Abstract: High quality, trustworthy data can help organizations build strategies, capture value, increase the potential of automation and enable insightful and fast decision-making. Data could change the cities we inhabit through real-time solutions to challenges such as traffic congestion, air quality, energy distribution and monitoring. Data could enable us to be more effective, efficient, sustainable. Data is already changing the world one industry at a time. Despite this potential, research shows that as few as 10 per cent of companies are attempting to put data and artificial intelligence to work across their businesses. Some industries such as telecommunications, automotive and financial services are doing relatively well catching up with the level of maturity seen in information and communication technologies, while others such as health care, education, government, and construction are still not close to realizing the full potential of data. Adopting data-oriented approaches is a destination, yet one cannot reach that point without taking the journey. This journey requires companies to curate, collect, assess, operationalize, analyze, visualize and algorithmize data. The process can be long, and new skill sets and perspectives are necessary – as well as investment – for a successful application. However, the opportunities are as limitless as the change is inevitable. Data is often referred to as “the new oil”. I always found this metaphor a bit scary. Today we are, on one hand, grateful for the changes that oil fueled. Yet on the other hand, one of the world’s biggest struggles today is waste from this revolution – the climate change. Now that we are at the beginning of a new era, which many call the fourth industrial revolution, it is vital to understand how data-related decisions of today can affect the future and minimize waste from the start. Therefore, it is essential to acquire the fundamentals of data, know how it will be useful for our industry and learn the lessons of other industries to avoid repeating their mistakes. To this end, our strategy should be not only collecting data but collecting the right amount of data for the right purpose, instead of collecting data without a well-defined objective. This requires companies to ask important questions, put initial data management plans in action and continuously check the quality of the data. To enable sustainable, optimized decisions we need not only our data but also data from others. Thus, discussions on how to integrate and share data are more important than ever. If the traditional companies which could benefit most from data and artificial intelligence want to be able to compete, profit and help to build a sustainable world, the decision makers must start embracing data, hire the right people and put in place the required policies to gather the correct data, make it accessible and assess its quality. Only in this way will our industry be in a position to truly take advantage of the next industrial revolution.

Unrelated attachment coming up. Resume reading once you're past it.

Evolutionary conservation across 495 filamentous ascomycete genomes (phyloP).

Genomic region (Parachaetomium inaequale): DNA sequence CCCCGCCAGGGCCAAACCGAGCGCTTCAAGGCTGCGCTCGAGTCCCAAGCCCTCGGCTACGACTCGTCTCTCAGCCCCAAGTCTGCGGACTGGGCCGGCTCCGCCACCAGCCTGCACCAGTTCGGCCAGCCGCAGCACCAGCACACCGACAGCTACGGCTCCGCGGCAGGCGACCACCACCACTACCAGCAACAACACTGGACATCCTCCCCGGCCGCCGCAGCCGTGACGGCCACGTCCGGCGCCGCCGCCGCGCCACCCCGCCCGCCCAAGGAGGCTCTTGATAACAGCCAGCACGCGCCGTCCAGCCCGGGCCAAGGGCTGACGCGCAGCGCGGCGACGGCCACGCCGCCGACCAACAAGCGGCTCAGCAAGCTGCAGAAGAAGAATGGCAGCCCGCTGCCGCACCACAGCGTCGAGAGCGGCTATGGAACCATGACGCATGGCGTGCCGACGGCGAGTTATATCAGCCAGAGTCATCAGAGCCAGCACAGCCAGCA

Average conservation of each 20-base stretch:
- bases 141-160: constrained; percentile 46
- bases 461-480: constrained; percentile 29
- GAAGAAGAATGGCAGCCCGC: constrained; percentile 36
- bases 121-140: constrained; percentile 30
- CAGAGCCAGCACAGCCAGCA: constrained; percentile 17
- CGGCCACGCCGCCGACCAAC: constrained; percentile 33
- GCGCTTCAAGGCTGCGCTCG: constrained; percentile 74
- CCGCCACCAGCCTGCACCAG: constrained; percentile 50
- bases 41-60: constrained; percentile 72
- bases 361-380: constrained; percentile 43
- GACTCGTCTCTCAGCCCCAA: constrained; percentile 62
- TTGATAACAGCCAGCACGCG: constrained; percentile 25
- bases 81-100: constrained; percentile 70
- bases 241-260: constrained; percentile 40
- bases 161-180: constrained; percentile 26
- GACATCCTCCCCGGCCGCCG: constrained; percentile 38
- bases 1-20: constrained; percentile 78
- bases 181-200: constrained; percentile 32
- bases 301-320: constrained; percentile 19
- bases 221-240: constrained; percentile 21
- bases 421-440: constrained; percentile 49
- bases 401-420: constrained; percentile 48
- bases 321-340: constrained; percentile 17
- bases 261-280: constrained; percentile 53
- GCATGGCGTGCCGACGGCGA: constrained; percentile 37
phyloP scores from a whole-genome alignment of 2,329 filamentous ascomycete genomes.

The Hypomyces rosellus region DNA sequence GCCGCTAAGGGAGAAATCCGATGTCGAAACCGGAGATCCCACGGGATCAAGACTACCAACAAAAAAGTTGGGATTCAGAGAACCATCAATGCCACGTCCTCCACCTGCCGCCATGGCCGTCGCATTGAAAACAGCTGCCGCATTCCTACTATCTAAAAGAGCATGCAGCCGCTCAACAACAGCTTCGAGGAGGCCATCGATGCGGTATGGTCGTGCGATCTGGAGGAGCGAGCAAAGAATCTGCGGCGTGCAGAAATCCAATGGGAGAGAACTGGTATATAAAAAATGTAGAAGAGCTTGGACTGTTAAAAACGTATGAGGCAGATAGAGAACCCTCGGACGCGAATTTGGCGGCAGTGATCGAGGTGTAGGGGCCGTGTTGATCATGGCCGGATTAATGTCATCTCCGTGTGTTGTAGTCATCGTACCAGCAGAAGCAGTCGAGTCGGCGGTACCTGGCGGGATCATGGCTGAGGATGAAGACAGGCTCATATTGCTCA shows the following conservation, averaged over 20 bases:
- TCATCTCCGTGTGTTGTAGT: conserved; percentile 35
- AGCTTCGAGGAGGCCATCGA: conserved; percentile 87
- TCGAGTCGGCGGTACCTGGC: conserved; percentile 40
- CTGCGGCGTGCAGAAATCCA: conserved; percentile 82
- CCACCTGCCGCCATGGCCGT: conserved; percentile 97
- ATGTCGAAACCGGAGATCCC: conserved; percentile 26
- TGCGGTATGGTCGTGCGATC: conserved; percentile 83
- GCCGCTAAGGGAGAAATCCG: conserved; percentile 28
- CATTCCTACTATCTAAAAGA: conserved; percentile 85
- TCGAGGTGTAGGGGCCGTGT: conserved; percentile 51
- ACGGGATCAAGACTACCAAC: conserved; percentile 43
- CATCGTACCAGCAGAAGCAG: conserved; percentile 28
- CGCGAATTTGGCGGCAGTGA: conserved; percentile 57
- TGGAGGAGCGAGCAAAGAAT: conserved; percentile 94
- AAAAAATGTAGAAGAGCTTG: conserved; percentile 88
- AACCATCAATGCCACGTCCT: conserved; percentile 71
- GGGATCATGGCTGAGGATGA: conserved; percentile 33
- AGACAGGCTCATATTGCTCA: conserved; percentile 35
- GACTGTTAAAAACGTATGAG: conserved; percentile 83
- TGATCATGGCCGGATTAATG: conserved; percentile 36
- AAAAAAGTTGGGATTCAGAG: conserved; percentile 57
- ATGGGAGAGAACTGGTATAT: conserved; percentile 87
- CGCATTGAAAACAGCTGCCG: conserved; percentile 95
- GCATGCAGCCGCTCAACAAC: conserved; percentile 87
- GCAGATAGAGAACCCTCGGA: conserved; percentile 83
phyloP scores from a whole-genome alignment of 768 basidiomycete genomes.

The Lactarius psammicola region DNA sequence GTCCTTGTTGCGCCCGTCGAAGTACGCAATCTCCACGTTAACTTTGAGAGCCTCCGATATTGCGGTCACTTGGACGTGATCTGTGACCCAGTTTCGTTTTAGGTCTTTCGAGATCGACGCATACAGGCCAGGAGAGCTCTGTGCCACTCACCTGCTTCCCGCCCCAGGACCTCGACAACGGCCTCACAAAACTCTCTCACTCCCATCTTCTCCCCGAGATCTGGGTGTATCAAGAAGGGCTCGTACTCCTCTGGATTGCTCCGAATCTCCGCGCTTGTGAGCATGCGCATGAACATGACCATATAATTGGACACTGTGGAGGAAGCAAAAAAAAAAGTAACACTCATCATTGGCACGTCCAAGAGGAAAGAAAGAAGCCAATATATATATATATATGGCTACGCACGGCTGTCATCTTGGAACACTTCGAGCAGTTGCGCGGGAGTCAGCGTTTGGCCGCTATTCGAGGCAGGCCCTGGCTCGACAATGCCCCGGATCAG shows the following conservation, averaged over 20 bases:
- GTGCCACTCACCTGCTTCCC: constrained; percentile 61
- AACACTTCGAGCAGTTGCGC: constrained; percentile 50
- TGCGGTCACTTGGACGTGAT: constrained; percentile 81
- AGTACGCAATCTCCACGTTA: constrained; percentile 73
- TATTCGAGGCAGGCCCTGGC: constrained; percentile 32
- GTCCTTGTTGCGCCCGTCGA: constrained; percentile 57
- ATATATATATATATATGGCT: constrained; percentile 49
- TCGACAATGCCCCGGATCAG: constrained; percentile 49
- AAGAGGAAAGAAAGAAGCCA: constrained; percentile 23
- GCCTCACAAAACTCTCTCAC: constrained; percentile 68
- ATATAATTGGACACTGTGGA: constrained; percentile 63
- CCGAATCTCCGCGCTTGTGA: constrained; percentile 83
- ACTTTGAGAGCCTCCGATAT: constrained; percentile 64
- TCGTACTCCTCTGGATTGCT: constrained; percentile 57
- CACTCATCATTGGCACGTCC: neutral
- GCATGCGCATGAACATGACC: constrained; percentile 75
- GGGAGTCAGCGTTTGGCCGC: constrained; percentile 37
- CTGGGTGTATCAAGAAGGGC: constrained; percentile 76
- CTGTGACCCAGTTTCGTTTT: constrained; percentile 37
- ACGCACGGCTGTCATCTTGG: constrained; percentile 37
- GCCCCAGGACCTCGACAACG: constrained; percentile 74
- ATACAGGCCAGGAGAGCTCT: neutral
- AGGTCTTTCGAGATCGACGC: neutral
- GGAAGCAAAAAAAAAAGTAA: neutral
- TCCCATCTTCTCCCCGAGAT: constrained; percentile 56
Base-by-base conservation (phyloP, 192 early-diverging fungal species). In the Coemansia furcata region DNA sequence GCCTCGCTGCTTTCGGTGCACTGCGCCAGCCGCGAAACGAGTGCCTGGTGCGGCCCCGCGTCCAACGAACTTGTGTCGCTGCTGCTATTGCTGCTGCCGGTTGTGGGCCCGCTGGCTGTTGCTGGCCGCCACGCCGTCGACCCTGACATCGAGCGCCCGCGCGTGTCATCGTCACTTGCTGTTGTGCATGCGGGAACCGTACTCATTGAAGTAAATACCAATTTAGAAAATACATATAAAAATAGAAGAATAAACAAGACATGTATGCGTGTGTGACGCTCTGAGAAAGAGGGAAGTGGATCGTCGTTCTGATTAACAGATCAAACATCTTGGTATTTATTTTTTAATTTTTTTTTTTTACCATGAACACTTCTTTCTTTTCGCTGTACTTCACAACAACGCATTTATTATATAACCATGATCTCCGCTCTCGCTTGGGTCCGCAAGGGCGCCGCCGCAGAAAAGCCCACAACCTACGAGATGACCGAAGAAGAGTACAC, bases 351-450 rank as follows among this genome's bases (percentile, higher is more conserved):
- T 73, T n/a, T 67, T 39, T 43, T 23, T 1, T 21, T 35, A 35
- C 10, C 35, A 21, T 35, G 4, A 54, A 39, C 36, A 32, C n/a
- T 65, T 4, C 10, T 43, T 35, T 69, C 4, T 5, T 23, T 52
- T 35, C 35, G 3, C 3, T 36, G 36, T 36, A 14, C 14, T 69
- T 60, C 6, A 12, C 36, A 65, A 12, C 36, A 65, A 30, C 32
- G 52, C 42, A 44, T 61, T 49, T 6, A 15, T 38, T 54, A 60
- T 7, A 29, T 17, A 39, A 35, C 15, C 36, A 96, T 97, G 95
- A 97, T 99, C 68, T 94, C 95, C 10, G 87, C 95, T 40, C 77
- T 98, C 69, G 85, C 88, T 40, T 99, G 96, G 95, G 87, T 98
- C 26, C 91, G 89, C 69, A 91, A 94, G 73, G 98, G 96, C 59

Date and Time: : April 8, 2021, 14:00-15:00
Short bio: Dr. Didem Gürdür Broo is an experienced researcher who is trained as a computer scientist. She holds MSc in computer science and PhD degree in mechatronics. Currently, she is a research associate at the University of Cambridge. She is with the Center for Smart Infrastructure, Laing O'Rourke Centre for Construction and Technology, and the Center of Digital Built Britain. Her current research interest is on data science for cyber-physical systems such as collaborative robots, autonomous vehicles and smart cities. She strongly advocates the importance of transdisciplinary, collaborative research. Her research focuses on blending systems thinking, future studies and design thinking approaches to develop methods, methodologies and implementations for the purpose of overcoming interoperability, complexity and sustainability challenges related to cyber-physical systems. Dr. Didem Gürdür has been granted prestigious Marie Skłodowska-Curie Global Fellowship to conduct research on her own project on human-centred and sustainable cyber-physical systems at Stanford University starting from September 2021. She has been granted IEEE Senior Membership due to her significant performance and excellence over the last five years. She is a data champion of the University of Cambridge, a member of European AI Alliance, and Women in AI Ethics. She actively contributes to the discussions of all aspects of data, artificial intelligence and their impact on the society.